On July 28, 1993, at 0117 eastern daylight time (EDT), a Beech A- 36, N4518S, registered to Randy E. Bickmann of Spring Park, Minnesota, and piloted by an instrument rated private pilot, was destroyed during a collision with trees and terrain while executing an ILS approach to Runway 31 at the Hancock/Houghton County Memorial Airport, Houghton, Michigan. Instrument meteorological conditions prevailed at the time of the accident. The personal 14 CFR Part 91 flight was operating on an IFR flight plan. The two occupants received serious injuries. The flight departed from Saginaw, Michigan, at 0057 EDT. Use your browsers 'back' function to return to synopsisReturn to Query Page
While enroute, the pilot of N4518S asked the FAA's Minneapolis Air Route Traffic Control Center's (ARTCC) controller for weather information because his airplane's "...storm scope is ah lighting up pretty bad out here." At the conclusion of the conversation the pilot stated he was going direct to Marquette, Michigan, from his present position. As the flight progressed toward Marquette, the pilot called the ARTCC and stated: "Ah look the way the storm scope is painting up here ah we're gonna ah go into Houghton put her down in Houghton for the night."
N4518S was cleared to the Houghton airport and told to descend to 3,100 feet mean sea level (MSL). After confirming the descent altitude, ARTCC gave the pilot the Houghton airport weather report that included the airport's altimeter setting of 29.75 in. HG. The pilot's response did not include a repeat of the altimeter setting. Before this radio transmission, the pilot had been given three altimeter settings while enroute. In each instance the pilot repeated the altimeter setting.
At 0105 EDT ARTCC advised the pilot that radar contact was lost and a "...change to advisory frequency approved if you can't raise me I'm going to have you cancel with Flight Service on one two three-point six." The pilot of N4518S acknowledged ARTCC's transmission. No further radio transmissions were heard from N4518S. During an interview with the pilot he stated he recalled making a go-around during the approach. He said he did not have the auto-pilot engaged and that the landing gear and flaps were extended. He said he decided to go around because the airport was not in sight. The pilot was asked at what altitude he decided to initiate the go-around maneuver. He stated regularly uses a 300-foot decision height on ILS approaches he flies. The decision height for the ILS approach at the Houghton airport is 200 feet above ground level (AGL).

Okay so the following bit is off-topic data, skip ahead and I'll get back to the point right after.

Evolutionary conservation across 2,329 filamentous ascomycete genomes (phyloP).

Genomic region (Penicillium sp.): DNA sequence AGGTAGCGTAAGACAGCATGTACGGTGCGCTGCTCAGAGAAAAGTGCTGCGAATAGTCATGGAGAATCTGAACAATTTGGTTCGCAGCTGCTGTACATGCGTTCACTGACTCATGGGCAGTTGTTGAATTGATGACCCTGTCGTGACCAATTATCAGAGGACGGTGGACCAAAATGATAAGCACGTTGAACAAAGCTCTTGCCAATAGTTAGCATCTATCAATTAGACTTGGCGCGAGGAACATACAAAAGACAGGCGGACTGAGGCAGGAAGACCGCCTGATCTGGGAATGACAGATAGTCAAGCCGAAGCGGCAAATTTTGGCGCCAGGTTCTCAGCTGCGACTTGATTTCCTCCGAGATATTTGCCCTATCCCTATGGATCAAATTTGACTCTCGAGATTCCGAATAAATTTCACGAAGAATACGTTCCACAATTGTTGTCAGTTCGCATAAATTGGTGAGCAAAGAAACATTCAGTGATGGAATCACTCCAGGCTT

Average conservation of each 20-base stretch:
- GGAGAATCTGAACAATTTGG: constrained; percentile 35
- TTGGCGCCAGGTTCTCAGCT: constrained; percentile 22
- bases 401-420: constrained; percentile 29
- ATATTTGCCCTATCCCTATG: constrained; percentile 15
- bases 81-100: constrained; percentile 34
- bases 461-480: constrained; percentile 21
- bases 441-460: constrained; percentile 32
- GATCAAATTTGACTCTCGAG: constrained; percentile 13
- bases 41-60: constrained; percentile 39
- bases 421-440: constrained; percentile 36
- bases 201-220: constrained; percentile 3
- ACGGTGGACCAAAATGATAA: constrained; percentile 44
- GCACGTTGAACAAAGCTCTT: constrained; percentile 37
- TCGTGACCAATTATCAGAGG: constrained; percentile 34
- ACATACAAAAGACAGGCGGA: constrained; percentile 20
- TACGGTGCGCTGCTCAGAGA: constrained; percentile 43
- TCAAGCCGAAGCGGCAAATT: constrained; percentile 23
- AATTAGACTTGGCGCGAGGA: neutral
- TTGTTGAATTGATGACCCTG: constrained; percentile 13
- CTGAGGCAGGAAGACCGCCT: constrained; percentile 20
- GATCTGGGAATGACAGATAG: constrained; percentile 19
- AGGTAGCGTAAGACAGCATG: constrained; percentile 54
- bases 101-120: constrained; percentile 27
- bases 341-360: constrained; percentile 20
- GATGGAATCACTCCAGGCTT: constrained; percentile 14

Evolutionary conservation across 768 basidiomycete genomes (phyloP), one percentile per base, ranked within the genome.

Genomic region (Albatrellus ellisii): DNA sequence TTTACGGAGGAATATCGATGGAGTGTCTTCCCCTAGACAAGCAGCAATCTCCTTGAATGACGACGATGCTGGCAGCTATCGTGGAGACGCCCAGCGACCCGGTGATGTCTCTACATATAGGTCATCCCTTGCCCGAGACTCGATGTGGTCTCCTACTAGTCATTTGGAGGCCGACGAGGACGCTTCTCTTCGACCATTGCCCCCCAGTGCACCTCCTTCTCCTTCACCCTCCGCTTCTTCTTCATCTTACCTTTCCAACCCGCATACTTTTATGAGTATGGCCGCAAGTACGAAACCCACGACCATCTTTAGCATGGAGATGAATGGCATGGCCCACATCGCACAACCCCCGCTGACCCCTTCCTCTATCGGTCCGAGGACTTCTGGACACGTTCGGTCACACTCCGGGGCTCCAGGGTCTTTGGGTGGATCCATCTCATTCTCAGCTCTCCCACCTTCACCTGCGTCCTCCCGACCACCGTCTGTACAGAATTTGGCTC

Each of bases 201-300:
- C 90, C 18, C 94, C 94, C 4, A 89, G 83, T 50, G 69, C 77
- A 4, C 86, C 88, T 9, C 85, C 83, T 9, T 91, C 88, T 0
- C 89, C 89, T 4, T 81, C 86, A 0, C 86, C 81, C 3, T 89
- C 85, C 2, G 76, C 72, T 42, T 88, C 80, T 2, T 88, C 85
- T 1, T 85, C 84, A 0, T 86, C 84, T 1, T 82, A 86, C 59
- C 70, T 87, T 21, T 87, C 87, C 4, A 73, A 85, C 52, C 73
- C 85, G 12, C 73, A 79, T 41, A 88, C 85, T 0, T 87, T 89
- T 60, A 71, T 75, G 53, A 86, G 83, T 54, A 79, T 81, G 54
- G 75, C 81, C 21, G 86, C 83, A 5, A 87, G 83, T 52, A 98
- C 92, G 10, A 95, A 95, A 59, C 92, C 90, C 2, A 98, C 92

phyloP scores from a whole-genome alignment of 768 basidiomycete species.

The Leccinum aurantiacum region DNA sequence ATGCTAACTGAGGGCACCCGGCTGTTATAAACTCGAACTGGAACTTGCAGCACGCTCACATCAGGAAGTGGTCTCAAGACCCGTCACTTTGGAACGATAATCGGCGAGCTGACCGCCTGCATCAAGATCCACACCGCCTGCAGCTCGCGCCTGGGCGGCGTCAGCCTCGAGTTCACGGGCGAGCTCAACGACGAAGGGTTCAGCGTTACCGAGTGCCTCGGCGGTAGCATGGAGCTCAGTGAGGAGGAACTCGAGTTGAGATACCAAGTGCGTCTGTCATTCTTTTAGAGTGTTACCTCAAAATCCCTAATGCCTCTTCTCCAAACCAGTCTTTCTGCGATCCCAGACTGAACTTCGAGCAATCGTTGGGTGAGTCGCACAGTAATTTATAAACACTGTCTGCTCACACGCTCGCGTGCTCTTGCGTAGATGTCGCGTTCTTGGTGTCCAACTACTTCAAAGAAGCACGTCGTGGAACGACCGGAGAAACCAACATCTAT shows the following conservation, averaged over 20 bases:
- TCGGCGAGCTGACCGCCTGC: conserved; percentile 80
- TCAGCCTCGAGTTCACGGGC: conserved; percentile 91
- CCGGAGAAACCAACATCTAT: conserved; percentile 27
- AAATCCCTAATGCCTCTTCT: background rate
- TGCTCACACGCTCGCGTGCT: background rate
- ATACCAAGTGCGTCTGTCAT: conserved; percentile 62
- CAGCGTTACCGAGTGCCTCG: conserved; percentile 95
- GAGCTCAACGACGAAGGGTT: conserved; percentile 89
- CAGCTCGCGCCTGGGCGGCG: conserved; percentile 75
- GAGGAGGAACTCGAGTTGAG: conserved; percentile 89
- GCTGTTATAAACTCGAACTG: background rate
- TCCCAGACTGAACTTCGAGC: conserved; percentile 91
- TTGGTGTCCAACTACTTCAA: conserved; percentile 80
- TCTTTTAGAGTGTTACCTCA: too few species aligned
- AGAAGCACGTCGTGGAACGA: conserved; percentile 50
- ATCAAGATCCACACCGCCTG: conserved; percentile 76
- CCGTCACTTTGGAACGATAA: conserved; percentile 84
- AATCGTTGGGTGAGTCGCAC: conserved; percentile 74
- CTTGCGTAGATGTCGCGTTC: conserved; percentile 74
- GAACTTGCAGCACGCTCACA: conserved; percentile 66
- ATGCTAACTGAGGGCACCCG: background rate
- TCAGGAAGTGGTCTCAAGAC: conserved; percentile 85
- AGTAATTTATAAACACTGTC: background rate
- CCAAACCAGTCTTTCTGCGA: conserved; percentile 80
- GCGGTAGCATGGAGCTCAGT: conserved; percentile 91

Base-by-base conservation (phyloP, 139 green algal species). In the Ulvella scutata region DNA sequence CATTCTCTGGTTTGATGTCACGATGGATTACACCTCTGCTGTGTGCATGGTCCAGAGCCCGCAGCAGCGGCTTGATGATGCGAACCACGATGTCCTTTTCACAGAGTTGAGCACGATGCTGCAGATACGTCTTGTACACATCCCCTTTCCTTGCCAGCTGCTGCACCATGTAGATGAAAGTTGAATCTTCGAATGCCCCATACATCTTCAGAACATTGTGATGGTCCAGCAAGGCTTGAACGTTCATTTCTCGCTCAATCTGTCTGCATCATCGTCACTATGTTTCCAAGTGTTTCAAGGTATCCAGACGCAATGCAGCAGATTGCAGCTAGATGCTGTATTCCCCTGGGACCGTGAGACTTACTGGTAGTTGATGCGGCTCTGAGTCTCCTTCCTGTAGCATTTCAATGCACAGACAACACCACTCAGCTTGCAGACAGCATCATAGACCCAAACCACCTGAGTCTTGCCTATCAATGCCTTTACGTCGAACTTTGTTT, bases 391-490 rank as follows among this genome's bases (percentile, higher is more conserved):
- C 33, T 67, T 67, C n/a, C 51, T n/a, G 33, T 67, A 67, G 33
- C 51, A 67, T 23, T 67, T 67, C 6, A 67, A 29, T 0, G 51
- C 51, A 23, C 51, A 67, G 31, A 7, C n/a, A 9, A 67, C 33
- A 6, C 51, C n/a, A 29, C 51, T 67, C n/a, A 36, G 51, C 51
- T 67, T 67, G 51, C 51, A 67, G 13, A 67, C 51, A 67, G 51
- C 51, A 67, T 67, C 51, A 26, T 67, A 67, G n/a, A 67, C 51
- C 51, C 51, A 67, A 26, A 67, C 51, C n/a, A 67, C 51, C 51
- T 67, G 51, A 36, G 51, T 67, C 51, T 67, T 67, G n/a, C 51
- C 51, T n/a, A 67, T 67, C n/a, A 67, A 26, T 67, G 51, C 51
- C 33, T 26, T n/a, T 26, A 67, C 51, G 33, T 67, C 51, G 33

The pilot rated passenger on the accident airplane possessed a commercial pilot certificate with an instrument instructor rating. This individual stated the airplane was on the ILS approach when it encountered a strong downdraft about 500 to 600 feet AGL, just as the middle marker was becoming audible. He stated the full power applied by the pilot did not stop the descent. The Houghton County Sheriff's Department Incident Report confirms the passenger's statement regarding encountering a down draft while on final approach. The report also states the passenger recalled a descent rate of 500 FPM while on the approach.
During a second interview, the passenger stated the pilot initiated a missed approach. He stated the pilot applied elevator back pressure just before colliding with the trees. The passenger was asked if the pilot uses the auto-pilot. He stated he rarely used it. He stated the pilot is very smooth and has shown a very good instrument scan pattern regularly.
N4518S collided with trees and terrain approximately 1/2 mile east-southeast of Hancock/Houghton County Memorial Airport's Runway 31 approach threshold.
N4518S's altimeter was observed to have a setting of 29.98. The airplane's radios were not set to the accident airport's radio frequency. Recorded weather information for the Houghton County Airport showed an altimeter setting of 29.73 in. HG. during the approximate time frame N4518S crashed.
Investigation into the previous 24 hours of pilot and airplane activity revealed the airplane was refueled with 49.1 gallons of AVGAS on July 26, 1993. N4518S departed Hartford, Connecticut, on July 27, 1993. The pilot purchased two quarts of oil on July 27, 1993. During the evening of July 27, 1993, N4518S stopped at Saginaw, Michigan for refueling. The airplane received 57.0 gallons of AVGAS before departing. Copies of the receipts are appended to this report. N4518S's actual departure time and route from Hartford, Connecticut, was not determined.